• You use the word ‘failure’. That’s a bit strong. Perhaps its just ‘disrupted’. I could imagine that debris, say a clot of blood, hair, skin or even air bubbles moving around the wrong part of the balance canals could disrupt the pure functioning of the inner ear and create messed up signals going out. This could be temporary and could easily ‘morph’ over time to create a changing impact. That has definitely happened to me.

  • It can take ages for the balance organ to return to its normal state (at least weeks), but in some cases years. Mine has recently started to settle down some 1.5 years after the event that I believe set things off.

  • The disruption to the signals can cause the brain to get into a migraine state. I hypothesise that this is because your brain is always trying to tune its world model and compensate for any ‘noise’ in the system. However, if that noise becomes too great it pushes the brains learning algorithm beyond its useful envelope and you end up in a migraine state. Prophylactic medicine can be very effective in dampening the internal signals and prevent a migraine occurring.

  • I don’t believe medicine can currently scan the inner ear with sufficient detail and sensitivity to pick up issues at the fluid level which can be significant.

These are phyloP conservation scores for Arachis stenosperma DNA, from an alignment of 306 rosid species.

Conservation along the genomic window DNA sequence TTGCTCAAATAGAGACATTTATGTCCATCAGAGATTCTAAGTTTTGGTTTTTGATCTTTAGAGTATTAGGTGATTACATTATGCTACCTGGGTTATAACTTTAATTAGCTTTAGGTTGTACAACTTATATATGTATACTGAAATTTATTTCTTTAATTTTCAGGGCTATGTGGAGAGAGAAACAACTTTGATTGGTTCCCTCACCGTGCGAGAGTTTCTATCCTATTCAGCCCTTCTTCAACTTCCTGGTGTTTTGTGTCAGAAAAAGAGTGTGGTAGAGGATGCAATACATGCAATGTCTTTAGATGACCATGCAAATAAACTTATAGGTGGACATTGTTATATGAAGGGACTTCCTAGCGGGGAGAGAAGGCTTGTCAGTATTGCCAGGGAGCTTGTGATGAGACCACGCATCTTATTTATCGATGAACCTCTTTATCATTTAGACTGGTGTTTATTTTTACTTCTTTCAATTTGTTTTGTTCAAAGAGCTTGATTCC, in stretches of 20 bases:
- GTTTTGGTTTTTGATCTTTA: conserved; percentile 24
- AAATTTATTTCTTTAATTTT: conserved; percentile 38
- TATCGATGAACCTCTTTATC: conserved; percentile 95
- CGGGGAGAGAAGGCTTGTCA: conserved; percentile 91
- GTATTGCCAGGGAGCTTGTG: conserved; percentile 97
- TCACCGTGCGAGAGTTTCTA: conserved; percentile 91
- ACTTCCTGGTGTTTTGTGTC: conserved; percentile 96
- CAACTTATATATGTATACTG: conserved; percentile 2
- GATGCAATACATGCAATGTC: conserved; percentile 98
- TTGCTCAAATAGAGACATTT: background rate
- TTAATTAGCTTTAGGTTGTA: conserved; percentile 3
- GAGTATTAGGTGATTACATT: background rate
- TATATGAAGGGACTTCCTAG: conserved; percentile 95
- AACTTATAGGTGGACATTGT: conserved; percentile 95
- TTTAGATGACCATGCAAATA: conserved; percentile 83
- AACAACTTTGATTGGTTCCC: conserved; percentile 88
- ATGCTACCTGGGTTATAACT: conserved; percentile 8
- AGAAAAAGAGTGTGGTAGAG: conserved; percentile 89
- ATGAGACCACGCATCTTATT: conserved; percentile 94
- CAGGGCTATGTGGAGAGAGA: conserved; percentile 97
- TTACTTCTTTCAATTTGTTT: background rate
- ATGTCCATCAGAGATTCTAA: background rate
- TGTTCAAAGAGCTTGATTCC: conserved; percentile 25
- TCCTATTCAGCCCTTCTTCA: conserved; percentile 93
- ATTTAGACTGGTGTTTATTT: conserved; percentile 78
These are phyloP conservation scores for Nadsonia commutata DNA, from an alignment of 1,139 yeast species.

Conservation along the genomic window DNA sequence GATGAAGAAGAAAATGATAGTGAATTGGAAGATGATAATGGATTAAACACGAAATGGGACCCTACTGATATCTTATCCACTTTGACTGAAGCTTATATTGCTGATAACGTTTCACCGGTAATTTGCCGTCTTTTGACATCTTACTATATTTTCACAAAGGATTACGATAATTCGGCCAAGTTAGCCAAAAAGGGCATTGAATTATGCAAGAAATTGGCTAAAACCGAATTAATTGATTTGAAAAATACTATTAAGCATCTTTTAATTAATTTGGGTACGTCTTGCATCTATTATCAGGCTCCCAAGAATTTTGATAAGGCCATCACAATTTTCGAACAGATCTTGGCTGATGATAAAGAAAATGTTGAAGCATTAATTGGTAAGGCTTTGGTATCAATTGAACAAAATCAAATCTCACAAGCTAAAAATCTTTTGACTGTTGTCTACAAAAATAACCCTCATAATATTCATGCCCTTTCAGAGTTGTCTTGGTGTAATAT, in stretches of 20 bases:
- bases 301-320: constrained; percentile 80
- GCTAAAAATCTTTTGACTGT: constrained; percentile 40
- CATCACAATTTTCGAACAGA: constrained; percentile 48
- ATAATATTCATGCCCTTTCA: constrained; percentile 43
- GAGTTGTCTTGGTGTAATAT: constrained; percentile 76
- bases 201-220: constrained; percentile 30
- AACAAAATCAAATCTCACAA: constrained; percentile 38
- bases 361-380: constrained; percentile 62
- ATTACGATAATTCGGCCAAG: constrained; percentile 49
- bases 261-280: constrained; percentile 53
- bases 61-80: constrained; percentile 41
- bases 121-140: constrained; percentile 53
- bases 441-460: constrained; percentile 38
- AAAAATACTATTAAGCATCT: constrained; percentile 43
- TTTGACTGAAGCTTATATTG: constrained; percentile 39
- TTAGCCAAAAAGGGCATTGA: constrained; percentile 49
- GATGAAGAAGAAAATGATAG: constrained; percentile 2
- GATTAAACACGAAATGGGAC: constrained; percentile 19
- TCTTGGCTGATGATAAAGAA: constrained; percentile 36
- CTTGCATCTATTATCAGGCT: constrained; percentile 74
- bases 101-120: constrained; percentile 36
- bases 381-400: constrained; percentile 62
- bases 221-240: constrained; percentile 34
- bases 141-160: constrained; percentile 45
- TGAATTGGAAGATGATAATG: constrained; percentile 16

• Anxiety is almost automatically a part of this condition. Your brain prioritises balance information almost to the exclusion of all others as its so critical to your wellbeing when on both feet. Anything which compromises your balance will definitely make you feel dizzy and anxious. Then there is the health anxiety that comes on top. You can exacerbate this by doing a lot of research online which will expose you to a lot of upsetting information about a broad range of ENT medical conditions, and most of it is unlikely to apply to you, but may stress you out in any case. On balance its best to be informed, but know the psychological impact of doing this research is far from benign. The only way to deal with that is by following the doctors advice to control symptoms and this may involve some psycho therapy to get you to calm yourself and help get you out of your alarmed state. Avoid ‘avoidance’, that just makes you more stressed - try and get out of the house and live as normal a life a possible (very possible if you are taking the right treatment).

  • Some have had success with certain diets, and they may indeed reduce the chance of a migraine, but I’ve found that the medicine was so effective that I was able to more or less eat anything I wanted. I did cut out nearly all alcohol and initially backed off on caffeine, though I now have a couple of cups of coffee a day and take the slight increase in symptoms if I get them and brush it off.

In short, ear trouble can create havoc, it more often that not settles down but can take a long long time. Focus on symptom management to help manage quality of life in the meantime. I took Amitriptyline and despite the initial side effects I definitely don’t regret it, its a miracle drug. It’s important you weigh up the side effects against the symptoms. For me it was clear cut - the side effects of the medicine were extremely minor compared to the symptoms which made life, quite frankly, no longer worth living.

Check out:

http://www.dizziness-and-balance.com/treatment/drug/drugrx.html

All the best and keep us posted,

Cheers,

James